MT: How has the festival changed since its inception?
JM: This festival came to be under very strange circumstances! I had worked with about twenty students on a feature film that was supposed to premiere at the Lewiston Auburn Film Festival in April 2013, and two weeks before our screening, that festival fell apart. The director was arrested on some unrelated unsavory charges, and all of a sudden, I had to cancel a field trip that my filmmakers had been looking forward to all year. When I got word that the festival was cancelled, they CCd all of the filmmakers, and I thought it was a great opportunity to screen films in Sanford, so I contacted our newly-elected Mayor, and he got back to me right away in support of the idea, and I invited all of those filmmakers to come screen in Sanford; we scheduled a meeting and then six weeks later we held The Sanford International Film Festival. It was an amazing effort by so many facets of our city, and we knew that given more time, more thought, and more money we could do it even better. Last year we exploded from two days to five days, from forty movies to one-hundred forty movies, and we judged every submission (adding unbiased judging, a unique 3D printed trophy https://youtu.be/BTEb65PpN6w?list=PLYznuvGuYZb6qp_41sHrryXlX37VE7-t- , and cash prizes to the mix). It has always been about paying tribute to our films and filmmakers, but I think we’ve gotten better at making the process fun for staff as well, and we’ve thought long and hard about what our filmmakers want and what they expect from a festival, and we’ve gotten better year after year delivering on those expectations.
MT: Where do you see the festival by 2020?
JM: I hope we’ve become the festival of the northeast. I think we have the infrastructure in place to grow and refine what we do so that we become more and more attractive, so each year we’ll examine our work and our feedback, and we’ll grow and refine until May in New England means SIFF.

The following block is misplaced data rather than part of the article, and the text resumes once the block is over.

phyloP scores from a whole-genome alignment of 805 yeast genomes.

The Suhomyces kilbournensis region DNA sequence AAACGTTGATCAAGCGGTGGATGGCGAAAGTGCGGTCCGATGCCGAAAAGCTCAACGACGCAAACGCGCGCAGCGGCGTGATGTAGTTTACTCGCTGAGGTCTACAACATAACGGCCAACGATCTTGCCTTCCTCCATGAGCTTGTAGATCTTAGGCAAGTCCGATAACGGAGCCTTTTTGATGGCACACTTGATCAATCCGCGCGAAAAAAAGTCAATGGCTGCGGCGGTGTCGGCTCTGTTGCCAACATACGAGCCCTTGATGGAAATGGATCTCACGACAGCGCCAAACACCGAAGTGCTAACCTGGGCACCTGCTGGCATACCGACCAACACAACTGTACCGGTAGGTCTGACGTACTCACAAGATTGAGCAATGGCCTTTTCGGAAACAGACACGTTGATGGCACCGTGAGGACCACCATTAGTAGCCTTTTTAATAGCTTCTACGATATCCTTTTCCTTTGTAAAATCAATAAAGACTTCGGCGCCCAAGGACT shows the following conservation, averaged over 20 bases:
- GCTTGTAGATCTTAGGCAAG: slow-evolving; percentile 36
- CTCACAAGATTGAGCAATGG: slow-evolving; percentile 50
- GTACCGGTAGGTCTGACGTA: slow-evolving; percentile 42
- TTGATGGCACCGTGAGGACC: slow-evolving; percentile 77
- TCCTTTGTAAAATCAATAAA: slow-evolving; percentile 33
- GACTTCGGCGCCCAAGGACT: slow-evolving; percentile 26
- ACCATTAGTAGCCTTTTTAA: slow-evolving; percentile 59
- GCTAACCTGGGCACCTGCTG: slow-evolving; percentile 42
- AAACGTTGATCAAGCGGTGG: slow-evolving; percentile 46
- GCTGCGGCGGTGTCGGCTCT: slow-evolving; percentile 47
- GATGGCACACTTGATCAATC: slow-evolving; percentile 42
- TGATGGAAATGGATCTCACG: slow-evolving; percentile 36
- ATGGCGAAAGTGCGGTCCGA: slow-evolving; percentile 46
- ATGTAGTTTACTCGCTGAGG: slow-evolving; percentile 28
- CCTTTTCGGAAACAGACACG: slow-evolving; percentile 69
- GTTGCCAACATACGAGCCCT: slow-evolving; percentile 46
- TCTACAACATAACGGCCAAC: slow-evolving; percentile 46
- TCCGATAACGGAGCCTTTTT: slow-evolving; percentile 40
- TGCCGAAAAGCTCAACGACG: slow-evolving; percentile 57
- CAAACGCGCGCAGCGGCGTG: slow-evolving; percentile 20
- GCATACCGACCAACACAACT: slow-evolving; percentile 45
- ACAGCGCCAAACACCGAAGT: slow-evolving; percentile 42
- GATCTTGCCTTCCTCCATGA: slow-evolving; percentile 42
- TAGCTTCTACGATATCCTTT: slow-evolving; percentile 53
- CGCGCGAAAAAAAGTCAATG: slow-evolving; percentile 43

MT: What film have you seen the most times in your life?
JM: Probably Aladdin, Jurassic Park or a Nightmare on Elm Street. I try not to rewatch movies since there are so many amazing ones I have yet to see, but we’re in the dozens on those three. I wouldn’t even necessarily call them my faves, but or whatever reason, they made the cut for question 8!
MT: In one sentence, what makes a great film?
JM: There are three things that need to come together. The technical aspects (does it look and sound good), then I think even more importantly for me, it’s the realistic details… Does everything add up the way it should? Do I believe every bit of dialog and more importantly the non-verbal interaction among characters? The last thing is does this movie need to be? Sometimes a movie can have the first two, but it falls flat because it’s just an average day in an average life. I think a good movie needs to command your attention; why it is should be self-evident.
MT: How is the film scene in your city?
JM: Sanford, Maine is a great place for film and filmmaking. I’ve shot two features and dozens of shorts here, and a few years ago I found out about another film production company that was also doing great work in Sanford after a couple of people mistook them for us, and I read about them in the paper. Neo Phoenix studios is cranking away at a dystopian web series (I DPd their first three episodes: http://www.entertainmentexperiment.com/#!dystopia/l6f7p ) and we have restaurants, local businesses, schools, and city departments all willing to lend a hand, as long as you ask them at the right time, in the right way, for the right thing. I think another great part of filming here is the variety of locations. We’ve got all the natural and rural stuff you can imagine. Sanford can’t double for Metropolis, but you can locate urban scenes in some of the more dense neighborhoods or downtown areas, and our police, fire department, and even the hospital are all very film friendly.